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Over $1 Million in Dietary Supplements Seized

May 12, 2009 | Parker Waichman LLP

The U.S. Food and Drug Administration (FDA) announced that the U.S. District Court for the Eastern District of Michigan, Southern Division, just entered a consent decree in which about $1.3 million worth of dietary supplements have been condemned and forfeited to the United States for destruction.

“The court order is the result of efforts by the federal government to protect consumers from products for which there is inadequate information to assure that they do not present a significant or unreasonable risk of illness or injury,” said Michael Chappell, FDA’s acting associate commissioner for regulatory affairs. “It shows that the agency is prepared to use the necessary legal means to keep such products out of the marketplace.”

The FDA reported that, at its request, U.S. Marshals seized over 23,300 bottles of three dietary supplement products distributed by LG Sciences LLC, of Brighton, Michigan. The seized products were marketed for use by body builders and distributed on the Internet and in retail stores under the names: “Methyl 1-D,” “Methyl 1-D XL,” and “Formadrol Extreme XL,” said the FDA.

The agency also said that based on laboratory tests, it determined that the seized and condemned products contain one or more unapproved food additives and/or new dietary ingredients for which there exists inadequate information to ensure the ingredients do not present a significant or unreasonable risk of illness or injury. According to the FDA, Methyl 1-D and Methyl 1-D XL contained 1,4,6-androstatriene-3,17-dione, also known as “ATD” or 1,4,6-etioallocholan-dione; Formadrol Extreme XL contained ATD and 3,6,17-androstenetrione (also known as “6-OXO”). Both substances are steroids that inhibit the activity of the enzyme aromatase and may be found in dietary supplements promoted to boost testosterone—another hormone—levels.

The consent decree comes less than 2 weeks after the FDA ordered a recall of 14 Hydroxycut supplement products, after people taking them reportedly suffered liver damage.  Recently, the agency appears to be taking a harder regulatory stance when it comes to policing dietary supplements.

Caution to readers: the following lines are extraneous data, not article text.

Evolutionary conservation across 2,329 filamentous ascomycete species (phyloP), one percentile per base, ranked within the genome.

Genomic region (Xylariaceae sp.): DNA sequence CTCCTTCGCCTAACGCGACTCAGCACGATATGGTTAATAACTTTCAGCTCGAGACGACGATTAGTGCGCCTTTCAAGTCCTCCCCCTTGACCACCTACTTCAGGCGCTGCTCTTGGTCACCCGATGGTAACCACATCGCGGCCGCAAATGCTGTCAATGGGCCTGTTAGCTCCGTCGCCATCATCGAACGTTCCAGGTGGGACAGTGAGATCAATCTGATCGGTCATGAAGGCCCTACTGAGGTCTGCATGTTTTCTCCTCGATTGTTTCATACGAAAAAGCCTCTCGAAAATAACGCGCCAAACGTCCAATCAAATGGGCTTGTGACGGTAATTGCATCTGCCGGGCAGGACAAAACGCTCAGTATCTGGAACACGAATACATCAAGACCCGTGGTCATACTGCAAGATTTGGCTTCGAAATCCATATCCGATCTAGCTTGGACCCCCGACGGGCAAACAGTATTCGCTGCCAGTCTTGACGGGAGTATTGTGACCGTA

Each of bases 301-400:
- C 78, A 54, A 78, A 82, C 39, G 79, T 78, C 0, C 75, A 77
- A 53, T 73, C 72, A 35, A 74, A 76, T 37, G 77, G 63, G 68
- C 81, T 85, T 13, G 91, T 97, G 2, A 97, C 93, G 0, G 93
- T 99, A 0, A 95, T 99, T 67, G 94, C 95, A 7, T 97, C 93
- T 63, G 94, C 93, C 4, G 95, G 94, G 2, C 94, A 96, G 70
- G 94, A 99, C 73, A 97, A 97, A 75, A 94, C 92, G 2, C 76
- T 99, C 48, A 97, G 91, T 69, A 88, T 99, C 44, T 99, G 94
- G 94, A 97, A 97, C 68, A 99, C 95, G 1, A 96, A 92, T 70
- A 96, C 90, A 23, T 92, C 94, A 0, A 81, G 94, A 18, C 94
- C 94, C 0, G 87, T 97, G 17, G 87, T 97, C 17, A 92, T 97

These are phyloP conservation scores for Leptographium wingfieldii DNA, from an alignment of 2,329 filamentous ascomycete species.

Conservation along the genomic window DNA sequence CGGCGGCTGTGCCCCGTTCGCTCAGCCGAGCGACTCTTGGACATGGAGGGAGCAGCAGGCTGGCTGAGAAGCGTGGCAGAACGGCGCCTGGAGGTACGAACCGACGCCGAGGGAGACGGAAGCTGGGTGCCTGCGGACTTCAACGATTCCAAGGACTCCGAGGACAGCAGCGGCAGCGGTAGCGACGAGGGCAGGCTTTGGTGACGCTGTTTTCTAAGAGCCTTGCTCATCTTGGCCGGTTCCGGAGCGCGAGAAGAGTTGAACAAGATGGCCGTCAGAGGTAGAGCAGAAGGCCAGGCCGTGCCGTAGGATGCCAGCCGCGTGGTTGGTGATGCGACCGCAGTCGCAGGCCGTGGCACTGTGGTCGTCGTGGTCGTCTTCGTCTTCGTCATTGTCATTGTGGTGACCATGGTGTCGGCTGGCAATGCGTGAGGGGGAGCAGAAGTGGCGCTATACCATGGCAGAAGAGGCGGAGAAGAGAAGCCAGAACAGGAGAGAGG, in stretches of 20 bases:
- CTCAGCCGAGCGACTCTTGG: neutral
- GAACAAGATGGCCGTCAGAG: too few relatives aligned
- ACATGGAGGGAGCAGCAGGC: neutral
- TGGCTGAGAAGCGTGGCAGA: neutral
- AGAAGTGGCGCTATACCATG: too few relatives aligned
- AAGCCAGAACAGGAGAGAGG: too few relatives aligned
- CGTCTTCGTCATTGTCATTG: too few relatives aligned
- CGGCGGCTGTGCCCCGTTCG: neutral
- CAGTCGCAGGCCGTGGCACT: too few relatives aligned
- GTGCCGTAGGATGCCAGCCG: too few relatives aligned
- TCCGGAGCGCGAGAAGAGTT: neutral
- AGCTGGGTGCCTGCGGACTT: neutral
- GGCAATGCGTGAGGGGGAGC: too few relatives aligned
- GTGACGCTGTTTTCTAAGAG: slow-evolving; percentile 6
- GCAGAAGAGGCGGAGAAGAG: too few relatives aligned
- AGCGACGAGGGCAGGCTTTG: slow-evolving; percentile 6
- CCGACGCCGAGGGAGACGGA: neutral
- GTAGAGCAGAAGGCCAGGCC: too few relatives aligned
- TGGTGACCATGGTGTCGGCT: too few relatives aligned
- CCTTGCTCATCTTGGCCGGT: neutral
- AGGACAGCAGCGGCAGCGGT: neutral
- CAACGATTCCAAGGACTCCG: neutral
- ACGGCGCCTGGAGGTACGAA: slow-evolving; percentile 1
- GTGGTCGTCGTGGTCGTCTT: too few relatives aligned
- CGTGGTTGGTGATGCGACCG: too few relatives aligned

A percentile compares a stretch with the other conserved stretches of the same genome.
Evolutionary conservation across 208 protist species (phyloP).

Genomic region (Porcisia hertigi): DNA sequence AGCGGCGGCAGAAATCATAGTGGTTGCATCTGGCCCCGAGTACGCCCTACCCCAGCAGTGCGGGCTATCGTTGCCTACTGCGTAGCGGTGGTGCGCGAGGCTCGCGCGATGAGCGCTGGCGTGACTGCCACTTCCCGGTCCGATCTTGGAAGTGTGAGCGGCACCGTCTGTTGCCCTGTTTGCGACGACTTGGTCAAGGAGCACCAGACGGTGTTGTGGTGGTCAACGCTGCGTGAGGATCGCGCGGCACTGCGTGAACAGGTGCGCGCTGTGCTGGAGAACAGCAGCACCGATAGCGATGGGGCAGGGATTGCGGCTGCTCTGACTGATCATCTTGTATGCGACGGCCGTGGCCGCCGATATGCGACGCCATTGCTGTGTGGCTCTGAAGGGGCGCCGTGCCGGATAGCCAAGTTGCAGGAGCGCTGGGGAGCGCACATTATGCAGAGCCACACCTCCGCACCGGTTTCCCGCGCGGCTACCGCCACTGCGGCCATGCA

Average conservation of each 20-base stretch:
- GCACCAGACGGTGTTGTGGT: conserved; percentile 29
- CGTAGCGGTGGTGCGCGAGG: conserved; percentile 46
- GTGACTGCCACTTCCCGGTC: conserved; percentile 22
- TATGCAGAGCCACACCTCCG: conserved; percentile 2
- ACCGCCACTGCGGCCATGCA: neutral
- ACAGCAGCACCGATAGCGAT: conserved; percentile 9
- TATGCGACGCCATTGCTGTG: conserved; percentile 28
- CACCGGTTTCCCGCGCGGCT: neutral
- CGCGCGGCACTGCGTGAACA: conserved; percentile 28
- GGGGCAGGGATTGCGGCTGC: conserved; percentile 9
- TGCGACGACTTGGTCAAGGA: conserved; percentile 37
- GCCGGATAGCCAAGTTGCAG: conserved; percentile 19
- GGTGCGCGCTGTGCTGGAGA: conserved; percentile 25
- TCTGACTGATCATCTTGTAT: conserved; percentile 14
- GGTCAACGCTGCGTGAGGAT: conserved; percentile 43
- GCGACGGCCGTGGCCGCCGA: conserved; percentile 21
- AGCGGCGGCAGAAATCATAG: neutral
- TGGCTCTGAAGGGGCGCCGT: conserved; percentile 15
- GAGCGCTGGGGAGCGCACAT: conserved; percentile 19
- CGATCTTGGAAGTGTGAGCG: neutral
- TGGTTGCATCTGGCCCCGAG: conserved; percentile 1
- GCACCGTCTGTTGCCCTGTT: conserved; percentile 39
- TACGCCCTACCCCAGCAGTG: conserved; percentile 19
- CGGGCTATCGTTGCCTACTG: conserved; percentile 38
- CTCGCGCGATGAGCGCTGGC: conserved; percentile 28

In April 2008, federal agents for the FDA confiscated over $1.3 million in illegal dietary supplements from an LG Sciences, LLC warehouse; the products contained unapproved food additives or dietary ingredients that violate the law, according to a statement from the FDA.  Although the products were labeled as dietary supplements, they are marketed to bodybuilders and were marketed and distributed online and in retail stores under the names Methyl 1-D, Methyl 1-D XL, and Formadrol Extreme XL.

In March 2006, the FDA warned Legal Gear—predecessor to LG Sciences—to stop distribution of another product marketed as a dietary supplement.  In that case, the supplement was actually an unapproved new drug containing synthetic steroids.

Meanwhile, according to a sampling of dietary supplements the prior December, one-quarter contained traces of steroids and 11.5 percent contained banned stimulants.  While the study does not reveal the names of the brands or their manufacturers, of the 52 supplements analyzed, 13 revealed steroid contamination. 

Results came about five years after an International Olympic Committee study sampling 240 supplements found nearly 19 percent contained steroids and stated that the presence of steroids and stimulants in supplement products is very much an issue, not all supplement manufacturers follow good manufacturing practices, and necessary controls are not always implemented to ensure athlete and consumer safety.

The FDA has no authority to order pre-market testing of dietary supplements unless they contain a “new dietary ingredient". In fact, since 1994 the FDA has had no effective regulatory authority over dietary supplements, unless they cause harm, as was the case with Hydroxycut. 

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